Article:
Darrell Scott - Modern Hymns

A masterful songwriter, Darrell Scott isn't above recording other writers' works and that's just what he does on this record.  It is composed of songs that helped define who he is as a writer/artist and it has a classic mood and sound.

It takes a lot for a talented songwriter to check their ego at the door yet that’s something that Darrell Scott has done for many years.  The songwriter behind such hits as “Born To Fly,” “Long Time Gone,”  “It’s A Great Day To Be Alive” and “You’ll Never Leave Harlan Alive,”  Darrell has become a favored songwriter among popular country stars.  What many fans don’t know is that Darrell Scott has one of the best voices in all of music along with a superb ability to play acoustic music.  He’s recorded five albums of mostly his own compositions and even helped his father Wayne Scott achieve his dream of recording an album.  After 2006’s great “The Invisible Man,” Darrell decided the time to really check that ego and record some of his favorite writer’s songs.  

“Modern Hymns” is that album and when you’re recording songs from the likes of Bob Dylan, Paul Simon, John Hartford, Mickey Newbury, Kris Kristofferson, Hoyt Axton, Gordon Lightfoot, Leonard Cohen and Guy Clark, the results are bound to be stunning, which most of “Modern Hymns” is.  Guests on the album include Del McCoury, John Cowan, Jaime Hartford, Stuart Duncan, Tim O’Brien, Suzi Ragsdale, Sam Bush, Danny Flowers, Mary Gauthier, Ronnie McCoury and Alison Krauss. It’s a venerable who-who of folk and bluegrass music. They all help make the album an amalgam of American roots music.  

 Lightfoot’s “All The Lovely Ladies” has a poetic, heartfelt lyric and melody to it that makes it a natural album for him. The gorgeous bluegrass-y arrangement only serves the lyric for the better.  I’ve always loved Kris Kristofferson’s music and “Jesus Was A Capricorn” is one of his better compositions.  Written nearly 40 years ago, the song has a striking relevance to it in that the lyrics of the song might fit better with the times we have now than in the past.  There’s a bluesy cum jazzy opener to the song while Jonell Mosser adds a dose of vocal firepower in during the harmonies of the chorus as well.  The bluegrass friends show up the Adam Mitchell-penned track “Out Among The Stars” and Joni Mitchell’s “Urge For Going.”   They’re lyrical and the musical arrangements and performances are just downright breathtaking.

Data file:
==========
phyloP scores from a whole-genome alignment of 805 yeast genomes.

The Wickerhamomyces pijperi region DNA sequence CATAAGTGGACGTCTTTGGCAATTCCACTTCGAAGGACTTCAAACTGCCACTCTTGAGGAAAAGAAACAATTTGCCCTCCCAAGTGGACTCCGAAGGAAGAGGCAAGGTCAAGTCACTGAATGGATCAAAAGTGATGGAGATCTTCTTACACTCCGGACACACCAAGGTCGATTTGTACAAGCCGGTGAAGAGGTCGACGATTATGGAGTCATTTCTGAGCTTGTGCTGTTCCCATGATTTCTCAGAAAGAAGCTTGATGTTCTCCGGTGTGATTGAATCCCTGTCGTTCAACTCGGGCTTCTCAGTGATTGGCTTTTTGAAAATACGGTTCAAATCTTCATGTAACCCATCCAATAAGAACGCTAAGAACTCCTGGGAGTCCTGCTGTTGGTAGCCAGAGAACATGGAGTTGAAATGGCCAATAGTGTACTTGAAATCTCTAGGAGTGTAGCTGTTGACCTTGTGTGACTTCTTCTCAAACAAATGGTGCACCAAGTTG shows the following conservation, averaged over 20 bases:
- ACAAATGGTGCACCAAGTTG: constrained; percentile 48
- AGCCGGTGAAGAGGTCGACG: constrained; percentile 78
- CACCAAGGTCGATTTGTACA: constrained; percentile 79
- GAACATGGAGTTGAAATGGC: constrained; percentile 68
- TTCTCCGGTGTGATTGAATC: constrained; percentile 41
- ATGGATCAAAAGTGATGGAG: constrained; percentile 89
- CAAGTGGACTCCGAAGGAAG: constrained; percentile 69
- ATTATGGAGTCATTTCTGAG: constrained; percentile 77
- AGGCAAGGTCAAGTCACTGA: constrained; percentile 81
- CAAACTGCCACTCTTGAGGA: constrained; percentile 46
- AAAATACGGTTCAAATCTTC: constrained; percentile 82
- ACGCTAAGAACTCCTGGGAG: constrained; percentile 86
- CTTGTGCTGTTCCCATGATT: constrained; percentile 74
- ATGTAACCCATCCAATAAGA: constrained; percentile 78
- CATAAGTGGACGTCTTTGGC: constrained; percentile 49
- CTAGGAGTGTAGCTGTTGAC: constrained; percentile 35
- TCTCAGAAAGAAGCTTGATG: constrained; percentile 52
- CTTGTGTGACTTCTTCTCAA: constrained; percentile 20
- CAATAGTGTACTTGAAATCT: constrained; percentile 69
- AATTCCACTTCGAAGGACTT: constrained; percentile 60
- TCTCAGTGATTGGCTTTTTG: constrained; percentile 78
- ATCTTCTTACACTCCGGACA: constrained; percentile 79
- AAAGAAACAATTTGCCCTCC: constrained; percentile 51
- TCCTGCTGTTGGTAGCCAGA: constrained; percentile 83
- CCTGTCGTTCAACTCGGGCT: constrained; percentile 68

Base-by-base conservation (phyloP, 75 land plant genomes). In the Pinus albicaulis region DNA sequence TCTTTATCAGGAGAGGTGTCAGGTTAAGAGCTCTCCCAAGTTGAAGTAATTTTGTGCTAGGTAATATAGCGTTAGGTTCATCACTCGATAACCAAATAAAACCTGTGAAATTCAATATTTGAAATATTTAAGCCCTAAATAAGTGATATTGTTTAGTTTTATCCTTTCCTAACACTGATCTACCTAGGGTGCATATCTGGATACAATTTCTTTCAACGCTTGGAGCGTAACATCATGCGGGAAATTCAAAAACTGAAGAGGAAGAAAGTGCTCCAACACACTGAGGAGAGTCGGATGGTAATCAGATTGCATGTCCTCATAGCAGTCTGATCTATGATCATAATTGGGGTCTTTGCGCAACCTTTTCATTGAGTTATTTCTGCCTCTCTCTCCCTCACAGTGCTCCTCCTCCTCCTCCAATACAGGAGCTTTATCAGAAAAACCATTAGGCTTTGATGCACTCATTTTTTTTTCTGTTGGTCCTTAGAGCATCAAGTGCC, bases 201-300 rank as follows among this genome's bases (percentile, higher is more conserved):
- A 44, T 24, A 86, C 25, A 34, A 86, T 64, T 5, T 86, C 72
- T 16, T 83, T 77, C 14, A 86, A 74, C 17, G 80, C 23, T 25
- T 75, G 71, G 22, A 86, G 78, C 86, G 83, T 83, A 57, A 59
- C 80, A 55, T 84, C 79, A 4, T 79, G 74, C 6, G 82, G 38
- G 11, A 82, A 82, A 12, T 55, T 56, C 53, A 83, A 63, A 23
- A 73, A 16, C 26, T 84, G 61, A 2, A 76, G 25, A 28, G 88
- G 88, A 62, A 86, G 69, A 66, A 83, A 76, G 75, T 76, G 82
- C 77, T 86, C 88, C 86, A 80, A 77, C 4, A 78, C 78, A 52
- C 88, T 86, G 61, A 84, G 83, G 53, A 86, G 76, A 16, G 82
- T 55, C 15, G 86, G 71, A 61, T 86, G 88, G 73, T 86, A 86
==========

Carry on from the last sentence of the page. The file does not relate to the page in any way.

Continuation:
Paul Simon’s “American Tune” is quite simply one of the most simple and best patriotic songs that I’ve ever heard.  Like “Jesus Was A Carpenter,” the song’s lyrics (which talk of the changing tide in America) sound as relevant now as they did in 1973 (uncertain economy, war, etc).  “Nobody Eats At Linebaugh’s Anymore,” written by the late great John Hartford in 1973, laments about the Opry being moved from the Ryman to ‘the park’ (Opryland).  While the Opry left downtown Nashville back then, Nashville has managed to return downtown Nashville to it’s historic, touristy place.  Still, the song could now be perceived as asking where exactly has country music (that anyone 25 or older grew up on) gone?  Mary Gauthier and Alison Krauss join Darrell for “Joan of Arc.”  Written by Leonard Cohen (probably best known to most people as the writer of “Hallelujah,” popularized by Jeff Buckley), “Joan of Arc” is another lyrical gem and the duet on the verses by Scott and Gauthier is stunning (as is Krauss’ angelic vocal in the chorus.  

With “Modern Hymns” Darrell Scott has managed to showcase some of his favorite songs by his favorite songwriters, the writers that helped shame him as an artist and writer.  These are songs that are all masterfully performed and as such it leaves the album as one of 2008’s greatest releases (of any genre).